You make an assumption that doing nothing will not hurt economic growth in 2100. You assume that the economy will grow at its trend rate for the next 200 years if nothing is done. I think you are overlooking the potential negative economic effects of climate change.

It still may not be worth it to invest so much money now and sacrifice that much compounded growth to attempt to fix something that may be unfixable. But, I think your analysis and your numbers are missing a big chunk. You aren't taking into account the potential downsides of climate change on the steady state rate of growth.

Kindred Winecoff said...

you're right. to be consistent, i should have subtracted the 3% of 2100 GDP as the CBO suggests. if i do that, then 2200 GDP in the "do-nothing" scenario is $3,728tn rather than $3,844tn. i don't think it affects the substantive point, but it does make a little difference in the actual numbers.

i should stress a few caveats again:

1. the output depends on the inputs. if growth isn't 3%/year, or if climate change costs more than 3% of 2100 GDP, then we haven't sacrificed as much, and in fact could be in the black. of course the reverse is true: if growth is more than 3%/year or if climate change is less than the CBO's estimate, then we've sacrificed much more. but the point of the CBO estimate is that the US is pretty insulated from the effects of climate change; our economy does not depend much on highly local farming or fishing to drive the economy. so yes, the Aspen skiing industry will weaken or maybe disappear, but that's not that big of a deal for the broader economy.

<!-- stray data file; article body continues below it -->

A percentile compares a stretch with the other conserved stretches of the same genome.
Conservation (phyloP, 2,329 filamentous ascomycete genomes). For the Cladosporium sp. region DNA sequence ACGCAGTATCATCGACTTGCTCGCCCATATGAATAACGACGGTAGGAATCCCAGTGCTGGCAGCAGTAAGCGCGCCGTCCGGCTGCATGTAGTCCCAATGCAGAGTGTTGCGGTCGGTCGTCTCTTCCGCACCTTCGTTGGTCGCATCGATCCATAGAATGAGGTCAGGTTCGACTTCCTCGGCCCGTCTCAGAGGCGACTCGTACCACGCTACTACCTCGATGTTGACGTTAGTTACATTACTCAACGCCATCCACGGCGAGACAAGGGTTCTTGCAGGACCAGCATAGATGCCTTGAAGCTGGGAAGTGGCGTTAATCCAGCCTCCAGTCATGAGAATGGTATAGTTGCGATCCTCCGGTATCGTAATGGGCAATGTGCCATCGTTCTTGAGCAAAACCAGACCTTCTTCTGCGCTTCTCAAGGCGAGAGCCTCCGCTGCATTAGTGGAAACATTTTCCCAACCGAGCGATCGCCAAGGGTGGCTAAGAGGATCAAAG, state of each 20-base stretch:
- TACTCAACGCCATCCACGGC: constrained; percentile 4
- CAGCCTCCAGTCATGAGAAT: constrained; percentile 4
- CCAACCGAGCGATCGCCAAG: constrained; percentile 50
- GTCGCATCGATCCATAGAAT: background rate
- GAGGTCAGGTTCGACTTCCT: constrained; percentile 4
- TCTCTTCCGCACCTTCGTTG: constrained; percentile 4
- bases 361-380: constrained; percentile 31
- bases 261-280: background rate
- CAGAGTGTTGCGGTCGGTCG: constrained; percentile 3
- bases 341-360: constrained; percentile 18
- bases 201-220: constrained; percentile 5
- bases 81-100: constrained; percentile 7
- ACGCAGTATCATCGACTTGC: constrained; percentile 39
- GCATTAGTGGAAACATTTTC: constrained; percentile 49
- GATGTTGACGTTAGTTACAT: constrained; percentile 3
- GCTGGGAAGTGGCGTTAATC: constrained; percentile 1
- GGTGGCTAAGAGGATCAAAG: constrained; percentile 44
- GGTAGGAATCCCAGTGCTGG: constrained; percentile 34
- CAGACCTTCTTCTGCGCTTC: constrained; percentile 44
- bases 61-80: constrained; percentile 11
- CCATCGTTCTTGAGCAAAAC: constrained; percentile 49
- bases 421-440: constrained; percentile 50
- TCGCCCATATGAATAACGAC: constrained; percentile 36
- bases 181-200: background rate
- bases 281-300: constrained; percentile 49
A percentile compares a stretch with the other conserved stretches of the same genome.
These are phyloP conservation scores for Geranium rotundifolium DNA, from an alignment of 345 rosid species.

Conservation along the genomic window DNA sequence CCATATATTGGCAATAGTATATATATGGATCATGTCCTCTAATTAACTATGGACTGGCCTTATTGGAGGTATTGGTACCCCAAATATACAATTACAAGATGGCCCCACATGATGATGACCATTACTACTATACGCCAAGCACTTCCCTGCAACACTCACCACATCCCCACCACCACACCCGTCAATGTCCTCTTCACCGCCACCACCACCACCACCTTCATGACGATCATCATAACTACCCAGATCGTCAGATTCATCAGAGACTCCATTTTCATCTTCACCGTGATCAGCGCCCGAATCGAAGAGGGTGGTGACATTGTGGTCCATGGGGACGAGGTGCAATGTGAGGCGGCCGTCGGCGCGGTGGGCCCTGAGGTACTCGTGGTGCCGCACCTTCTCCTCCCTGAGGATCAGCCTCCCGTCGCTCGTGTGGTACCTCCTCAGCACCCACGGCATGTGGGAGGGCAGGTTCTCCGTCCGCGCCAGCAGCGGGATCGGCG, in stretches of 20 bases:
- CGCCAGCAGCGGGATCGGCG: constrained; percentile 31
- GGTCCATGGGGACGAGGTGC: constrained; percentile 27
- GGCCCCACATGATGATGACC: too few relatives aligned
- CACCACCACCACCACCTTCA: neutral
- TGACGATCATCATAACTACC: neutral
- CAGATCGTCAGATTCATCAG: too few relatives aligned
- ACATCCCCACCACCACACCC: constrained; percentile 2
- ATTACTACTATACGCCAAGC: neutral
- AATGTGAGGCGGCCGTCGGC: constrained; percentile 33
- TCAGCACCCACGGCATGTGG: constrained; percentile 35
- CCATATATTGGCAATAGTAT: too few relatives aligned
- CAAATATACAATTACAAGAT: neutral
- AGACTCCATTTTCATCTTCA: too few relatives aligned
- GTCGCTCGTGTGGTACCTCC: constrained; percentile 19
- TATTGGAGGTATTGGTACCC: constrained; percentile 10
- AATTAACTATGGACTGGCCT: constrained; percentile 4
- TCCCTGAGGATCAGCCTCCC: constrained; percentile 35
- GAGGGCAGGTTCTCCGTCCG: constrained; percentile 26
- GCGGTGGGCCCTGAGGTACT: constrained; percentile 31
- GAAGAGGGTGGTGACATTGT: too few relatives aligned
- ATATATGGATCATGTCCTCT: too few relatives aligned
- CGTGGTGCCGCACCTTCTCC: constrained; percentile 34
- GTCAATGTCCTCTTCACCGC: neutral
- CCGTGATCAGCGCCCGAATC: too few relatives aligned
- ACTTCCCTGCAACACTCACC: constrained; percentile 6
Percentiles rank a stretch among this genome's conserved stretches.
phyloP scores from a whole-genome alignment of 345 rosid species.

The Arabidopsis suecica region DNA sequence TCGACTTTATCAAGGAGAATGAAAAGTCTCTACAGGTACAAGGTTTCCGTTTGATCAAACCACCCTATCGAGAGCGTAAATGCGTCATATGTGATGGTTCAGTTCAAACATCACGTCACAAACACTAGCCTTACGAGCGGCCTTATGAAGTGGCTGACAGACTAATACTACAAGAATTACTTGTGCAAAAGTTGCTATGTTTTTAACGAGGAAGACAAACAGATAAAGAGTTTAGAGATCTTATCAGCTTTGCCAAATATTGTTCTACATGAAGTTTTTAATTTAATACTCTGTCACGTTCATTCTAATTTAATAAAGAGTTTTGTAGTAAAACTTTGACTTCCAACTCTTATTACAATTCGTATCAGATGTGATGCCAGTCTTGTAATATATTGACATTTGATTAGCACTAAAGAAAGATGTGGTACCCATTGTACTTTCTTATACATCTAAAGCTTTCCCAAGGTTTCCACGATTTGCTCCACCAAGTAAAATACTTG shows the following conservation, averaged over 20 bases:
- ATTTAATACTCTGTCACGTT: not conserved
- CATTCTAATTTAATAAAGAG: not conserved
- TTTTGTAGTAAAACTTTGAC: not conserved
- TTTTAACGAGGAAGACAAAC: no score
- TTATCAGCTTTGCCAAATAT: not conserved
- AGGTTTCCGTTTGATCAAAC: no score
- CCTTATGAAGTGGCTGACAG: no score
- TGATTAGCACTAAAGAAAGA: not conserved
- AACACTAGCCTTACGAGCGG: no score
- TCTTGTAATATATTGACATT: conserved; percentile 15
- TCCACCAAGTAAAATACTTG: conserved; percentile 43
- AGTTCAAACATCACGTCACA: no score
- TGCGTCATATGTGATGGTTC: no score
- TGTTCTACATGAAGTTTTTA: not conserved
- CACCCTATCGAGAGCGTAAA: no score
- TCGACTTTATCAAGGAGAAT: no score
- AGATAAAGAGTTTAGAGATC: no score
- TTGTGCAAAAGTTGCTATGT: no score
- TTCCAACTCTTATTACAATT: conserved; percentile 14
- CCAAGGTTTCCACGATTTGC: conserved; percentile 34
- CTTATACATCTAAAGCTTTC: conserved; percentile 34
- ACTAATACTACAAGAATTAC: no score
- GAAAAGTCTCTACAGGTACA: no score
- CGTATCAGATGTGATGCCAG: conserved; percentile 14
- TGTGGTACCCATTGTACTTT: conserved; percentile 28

2. these estimates are for the U.S., and other countries may face a radically different calculus. that brings up another normative question: how much should we be willing to spend to make others better off? this obviously has implications for all sorts of other aspects of public policy besides global warming. but it is also true that if we limit our economic growth, we will also be limiting opportunities for developing countries to sell into our market and increase their growth. so a pro-growth strategy could actually benefit even the countries hit much harder by climate change.

i have not seen a rigorous non-partisan discussion of how much climate change will decrease global GDP. if you know of something like that, please point it out to me. but also keep in mind that global GDP is projected to be much higher than 3% over the next century, and slowing China's pollution would require much more than 1% of their GDP growth, so we'd be cutting into a much bigger pie.

More on Climate Change (nerdy; skip if you don't like numbers)